When that total reaches, are you ready? When it reaches, may be a little hard to see, but just listen to me here. If you’re single, when you reach $25,000, for every new dollar they tax you on 50 cents of that dollar at your regular rate. Then when you reach $34,000, then they start taxing you at 85 cents of every new dollar until every dollar of your social security is taxed. Again, it’s 85% of your social security, but it’s taxed at your regular rate. You’re not taxed 85% rate. It’s at your regular rate. What about married couples? It starts at $32,000. You go over $32,000, every new dollar, half of it is taxed at your regular rate. You hit $44,000, every new dollar is taxed, 85% of it is taxed at your regular rate. Make sure you understand this.
You can look on your income tax, and they’ve moved it all around this year, but I believe it’s still on the first page. It’ll show you how much social security income you had and how much of it was taxed. You can do the calculation to see if, hey, this is a happy time because all of our social security is getting taxed. 85% of our social security is getting taxed at our regular rate. Again, it’s a happy time because you’re making lots of money.
Now, there’s some things you can do. Some things create income in that social security, half your social, your ordinary income, your dividends and capital gains, and your non-taxable interest, all of those things, they can be adjusted sometimes by just taking an investment and putting it into a different investment and it’ll do away with some or all, potentially, of your social security taxation. That’s why you need to be working with a good financial advisor who understands tax laws and understands how social security is taxed so that maybe they can save you money in those kind of situations.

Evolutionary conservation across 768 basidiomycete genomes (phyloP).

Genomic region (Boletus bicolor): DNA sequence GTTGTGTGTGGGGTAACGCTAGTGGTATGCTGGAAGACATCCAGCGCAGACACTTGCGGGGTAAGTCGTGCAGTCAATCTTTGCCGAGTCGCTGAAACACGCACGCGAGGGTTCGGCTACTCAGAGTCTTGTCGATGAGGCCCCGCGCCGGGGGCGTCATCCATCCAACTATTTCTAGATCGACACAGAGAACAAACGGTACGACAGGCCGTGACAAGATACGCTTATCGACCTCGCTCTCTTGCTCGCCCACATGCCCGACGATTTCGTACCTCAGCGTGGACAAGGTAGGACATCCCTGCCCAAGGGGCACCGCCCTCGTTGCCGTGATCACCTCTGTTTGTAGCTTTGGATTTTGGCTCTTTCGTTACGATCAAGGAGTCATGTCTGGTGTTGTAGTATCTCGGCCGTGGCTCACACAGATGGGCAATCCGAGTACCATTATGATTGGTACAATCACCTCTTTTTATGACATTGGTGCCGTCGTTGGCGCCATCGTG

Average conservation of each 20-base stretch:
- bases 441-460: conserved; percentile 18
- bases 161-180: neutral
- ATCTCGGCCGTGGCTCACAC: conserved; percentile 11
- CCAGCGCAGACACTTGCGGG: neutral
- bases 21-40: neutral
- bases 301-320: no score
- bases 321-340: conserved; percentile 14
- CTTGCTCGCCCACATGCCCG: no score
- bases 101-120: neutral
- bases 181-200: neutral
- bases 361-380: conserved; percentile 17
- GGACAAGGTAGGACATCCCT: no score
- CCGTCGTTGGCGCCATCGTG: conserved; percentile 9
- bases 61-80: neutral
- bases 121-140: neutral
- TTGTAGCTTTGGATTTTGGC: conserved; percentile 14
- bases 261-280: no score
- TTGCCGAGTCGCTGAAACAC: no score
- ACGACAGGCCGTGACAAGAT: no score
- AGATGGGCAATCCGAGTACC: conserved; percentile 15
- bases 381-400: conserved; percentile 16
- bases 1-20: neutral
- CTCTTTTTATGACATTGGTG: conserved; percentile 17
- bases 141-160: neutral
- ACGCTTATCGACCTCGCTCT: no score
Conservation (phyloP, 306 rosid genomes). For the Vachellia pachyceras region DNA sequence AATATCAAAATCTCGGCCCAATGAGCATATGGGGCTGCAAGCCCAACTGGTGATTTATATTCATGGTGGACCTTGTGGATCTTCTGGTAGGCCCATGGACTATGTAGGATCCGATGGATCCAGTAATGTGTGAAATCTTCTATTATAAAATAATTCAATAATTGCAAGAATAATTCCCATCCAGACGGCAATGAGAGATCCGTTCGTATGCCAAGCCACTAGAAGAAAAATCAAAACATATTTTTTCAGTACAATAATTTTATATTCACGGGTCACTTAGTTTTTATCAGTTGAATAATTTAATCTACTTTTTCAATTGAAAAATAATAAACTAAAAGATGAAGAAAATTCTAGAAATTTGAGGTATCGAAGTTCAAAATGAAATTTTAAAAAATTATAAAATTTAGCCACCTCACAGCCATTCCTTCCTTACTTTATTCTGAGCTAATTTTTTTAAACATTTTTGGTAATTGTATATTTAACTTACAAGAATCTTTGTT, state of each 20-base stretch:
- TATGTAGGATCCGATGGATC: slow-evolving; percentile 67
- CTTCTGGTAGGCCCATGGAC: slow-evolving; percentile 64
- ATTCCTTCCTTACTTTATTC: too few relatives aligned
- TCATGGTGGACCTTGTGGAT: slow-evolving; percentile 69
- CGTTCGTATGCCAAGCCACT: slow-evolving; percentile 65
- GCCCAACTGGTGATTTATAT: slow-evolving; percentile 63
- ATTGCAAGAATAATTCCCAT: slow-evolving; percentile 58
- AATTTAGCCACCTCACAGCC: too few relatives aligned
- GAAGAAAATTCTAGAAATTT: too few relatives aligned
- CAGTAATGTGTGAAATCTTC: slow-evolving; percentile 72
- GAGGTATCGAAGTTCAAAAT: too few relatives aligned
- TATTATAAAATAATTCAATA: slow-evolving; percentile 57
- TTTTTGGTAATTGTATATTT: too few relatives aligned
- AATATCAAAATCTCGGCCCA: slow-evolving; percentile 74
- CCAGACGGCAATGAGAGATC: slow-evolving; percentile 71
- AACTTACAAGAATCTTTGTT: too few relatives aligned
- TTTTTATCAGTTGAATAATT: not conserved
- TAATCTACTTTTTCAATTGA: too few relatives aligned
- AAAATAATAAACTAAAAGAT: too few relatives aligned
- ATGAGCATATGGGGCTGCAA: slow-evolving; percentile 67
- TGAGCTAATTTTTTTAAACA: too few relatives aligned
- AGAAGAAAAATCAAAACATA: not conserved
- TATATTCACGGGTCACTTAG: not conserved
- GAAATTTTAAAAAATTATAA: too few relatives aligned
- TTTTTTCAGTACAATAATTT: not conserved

Let me show you, for instance, let me show you the gotcha. Let me show you how it just bubbles up there and why you want to try to avoid it if you can. If you’re making money and you make $1 more than your maximum limit, $34,000 as a single person, $44,000 as a married, we’ll go with married in this. You make another dollar over that limit, here’s what they do. You make $1 more, they reach back and take 85 cents of a previously untouched dollar of social security. For making $1 more, you’re going to get taxed on $1.85. I said that correctly. For making $1 over that $44,000 limit as a married couple, $34,000 as a single, $1 more gets you taxed on $1.85 for a while until all of your social security is taxed.
Now, watch. If you’re in a 22% tax rate, you actually go to an effective 41% tax rate until all of your social security is taxed. That’s how social security is taxed. How will my social security be taxed? You’re in the know. Rewatch this video if I went too fast or if you didn’t catch everything. Slow it down, stop it, but understand how your social security is going to be taxed when you enter those levels, and hopefully this helped. I appreciate you watching. I really do.